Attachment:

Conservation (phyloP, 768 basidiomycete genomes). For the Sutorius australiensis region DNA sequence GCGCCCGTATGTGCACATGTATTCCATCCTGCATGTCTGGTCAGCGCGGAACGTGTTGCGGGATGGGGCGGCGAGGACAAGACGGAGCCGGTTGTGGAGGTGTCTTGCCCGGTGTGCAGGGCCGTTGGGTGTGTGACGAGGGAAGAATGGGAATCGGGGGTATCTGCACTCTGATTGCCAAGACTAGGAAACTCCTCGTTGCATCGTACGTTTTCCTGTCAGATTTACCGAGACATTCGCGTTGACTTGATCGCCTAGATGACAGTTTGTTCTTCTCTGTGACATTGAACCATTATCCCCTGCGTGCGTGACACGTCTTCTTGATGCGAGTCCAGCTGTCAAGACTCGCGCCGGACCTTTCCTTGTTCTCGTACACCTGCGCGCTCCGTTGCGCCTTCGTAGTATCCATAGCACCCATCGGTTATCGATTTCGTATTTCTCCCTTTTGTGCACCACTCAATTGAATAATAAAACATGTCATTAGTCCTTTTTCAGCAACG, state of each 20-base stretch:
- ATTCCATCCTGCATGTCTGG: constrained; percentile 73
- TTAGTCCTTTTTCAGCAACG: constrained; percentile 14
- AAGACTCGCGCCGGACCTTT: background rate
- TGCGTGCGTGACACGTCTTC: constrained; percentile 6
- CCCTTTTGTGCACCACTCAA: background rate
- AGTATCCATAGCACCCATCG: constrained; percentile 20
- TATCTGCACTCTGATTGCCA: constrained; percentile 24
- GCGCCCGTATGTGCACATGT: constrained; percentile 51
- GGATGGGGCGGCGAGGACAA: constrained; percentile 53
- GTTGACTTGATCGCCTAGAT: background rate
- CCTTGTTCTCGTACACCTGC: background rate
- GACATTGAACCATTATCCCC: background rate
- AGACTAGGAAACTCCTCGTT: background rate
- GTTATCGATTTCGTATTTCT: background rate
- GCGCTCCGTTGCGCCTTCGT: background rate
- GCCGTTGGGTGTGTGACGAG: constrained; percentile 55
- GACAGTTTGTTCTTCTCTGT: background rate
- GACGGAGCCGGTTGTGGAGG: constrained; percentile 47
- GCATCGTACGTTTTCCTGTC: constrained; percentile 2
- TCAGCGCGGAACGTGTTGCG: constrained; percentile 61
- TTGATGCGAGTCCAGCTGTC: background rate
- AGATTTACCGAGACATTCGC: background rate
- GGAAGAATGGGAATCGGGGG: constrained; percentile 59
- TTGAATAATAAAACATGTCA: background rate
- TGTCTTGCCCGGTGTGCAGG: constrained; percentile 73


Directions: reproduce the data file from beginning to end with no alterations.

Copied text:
Conservation (phyloP, 768 basidiomycete genomes). For the Sutorius australiensis region DNA sequence GCGCCCGTATGTGCACATGTATTCCATCCTGCATGTCTGGTCAGCGCGGAACGTGTTGCGGGATGGGGCGGCGAGGACAAGACGGAGCCGGTTGTGGAGGTGTCTTGCCCGGTGTGCAGGGCCGTTGGGTGTGTGACGAGGGAAGAATGGGAATCGGGGGTATCTGCACTCTGATTGCCAAGACTAGGAAACTCCTCGTTGCATCGTACGTTTTCCTGTCAGATTTACCGAGACATTCGCGTTGACTTGATCGCCTAGATGACAGTTTGTTCTTCTCTGTGACATTGAACCATTATCCCCTGCGTGCGTGACACGTCTTCTTGATGCGAGTCCAGCTGTCAAGACTCGCGCCGGACCTTTCCTTGTTCTCGTACACCTGCGCGCTCCGTTGCGCCTTCGTAGTATCCATAGCACCCATCGGTTATCGATTTCGTATTTCTCCCTTTTGTGCACCACTCAATTGAATAATAAAACATGTCATTAGTCCTTTTTCAGCAACG, state of each 20-base stretch:
- ATTCCATCCTGCATGTCTGG: constrained; percentile 73
- TTAGTCCTTTTTCAGCAACG: constrained; percentile 14
- AAGACTCGCGCCGGACCTTT: background rate
- TGCGTGCGTGACACGTCTTC: constrained; percentile 6
- CCCTTTTGTGCACCACTCAA: background rate
- AGTATCCATAGCACCCATCG: constrained; percentile 20
- TATCTGCACTCTGATTGCCA: constrained; percentile 24
- GCGCCCGTATGTGCACATGT: constrained; percentile 51
- GGATGGGGCGGCGAGGACAA: constrained; percentile 53
- GTTGACTTGATCGCCTAGAT: background rate
- CCTTGTTCTCGTACACCTGC: background rate
- GACATTGAACCATTATCCCC: background rate
- AGACTAGGAAACTCCTCGTT: background rate
- GTTATCGATTTCGTATTTCT: background rate
- GCGCTCCGTTGCGCCTTCGT: background rate
- GCCGTTGGGTGTGTGACGAG: constrained; percentile 55
- GACAGTTTGTTCTTCTCTGT: background rate
- GACGGAGCCGGTTGTGGAGG: constrained; percentile 47
- GCATCGTACGTTTTCCTGTC: constrained; percentile 2
- TCAGCGCGGAACGTGTTGCG: constrained; percentile 61
- TTGATGCGAGTCCAGCTGTC: background rate
- AGATTTACCGAGACATTCGC: background rate
- GGAAGAATGGGAATCGGGGG: constrained; percentile 59
- TTGAATAATAAAACATGTCA: background rate
- TGTCTTGCCCGGTGTGCAGG: constrained; percentile 73